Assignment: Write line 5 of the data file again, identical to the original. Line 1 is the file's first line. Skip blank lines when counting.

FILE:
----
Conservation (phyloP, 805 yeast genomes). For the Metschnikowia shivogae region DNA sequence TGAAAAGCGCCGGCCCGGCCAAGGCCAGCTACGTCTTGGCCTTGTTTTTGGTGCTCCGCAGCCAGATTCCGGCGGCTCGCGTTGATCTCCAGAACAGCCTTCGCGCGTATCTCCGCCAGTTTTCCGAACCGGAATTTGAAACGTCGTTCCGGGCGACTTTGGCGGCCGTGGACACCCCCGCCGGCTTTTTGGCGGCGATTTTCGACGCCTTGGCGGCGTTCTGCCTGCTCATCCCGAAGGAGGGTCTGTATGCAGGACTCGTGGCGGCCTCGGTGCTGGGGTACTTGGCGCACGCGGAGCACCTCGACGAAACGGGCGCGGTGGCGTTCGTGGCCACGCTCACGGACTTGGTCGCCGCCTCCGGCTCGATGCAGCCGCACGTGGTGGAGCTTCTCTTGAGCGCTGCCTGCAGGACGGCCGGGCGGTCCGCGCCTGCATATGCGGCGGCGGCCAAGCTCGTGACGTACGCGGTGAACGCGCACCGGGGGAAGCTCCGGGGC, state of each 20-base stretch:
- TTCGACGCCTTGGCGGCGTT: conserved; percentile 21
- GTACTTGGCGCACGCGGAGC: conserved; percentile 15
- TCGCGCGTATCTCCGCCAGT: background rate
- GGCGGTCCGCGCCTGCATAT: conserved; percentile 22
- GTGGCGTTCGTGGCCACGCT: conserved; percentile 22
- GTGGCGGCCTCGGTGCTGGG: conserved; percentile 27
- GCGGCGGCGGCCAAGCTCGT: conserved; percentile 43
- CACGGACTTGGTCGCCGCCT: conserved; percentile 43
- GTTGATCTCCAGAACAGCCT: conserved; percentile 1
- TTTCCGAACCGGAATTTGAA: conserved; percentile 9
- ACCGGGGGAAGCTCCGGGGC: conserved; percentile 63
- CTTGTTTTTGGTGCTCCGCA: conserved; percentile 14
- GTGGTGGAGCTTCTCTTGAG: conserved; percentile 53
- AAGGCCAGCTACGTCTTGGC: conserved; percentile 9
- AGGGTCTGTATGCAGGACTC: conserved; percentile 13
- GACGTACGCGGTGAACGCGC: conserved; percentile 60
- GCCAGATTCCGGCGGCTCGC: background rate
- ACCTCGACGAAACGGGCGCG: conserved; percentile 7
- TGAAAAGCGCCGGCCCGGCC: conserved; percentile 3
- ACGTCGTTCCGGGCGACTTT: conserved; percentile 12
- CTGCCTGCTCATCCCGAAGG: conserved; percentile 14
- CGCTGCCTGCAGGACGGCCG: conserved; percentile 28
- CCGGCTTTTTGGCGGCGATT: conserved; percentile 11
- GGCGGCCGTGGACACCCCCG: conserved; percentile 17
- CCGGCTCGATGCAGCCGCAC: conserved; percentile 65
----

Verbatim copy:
- GGCGGTCCGCGCCTGCATAT: conserved; percentile 22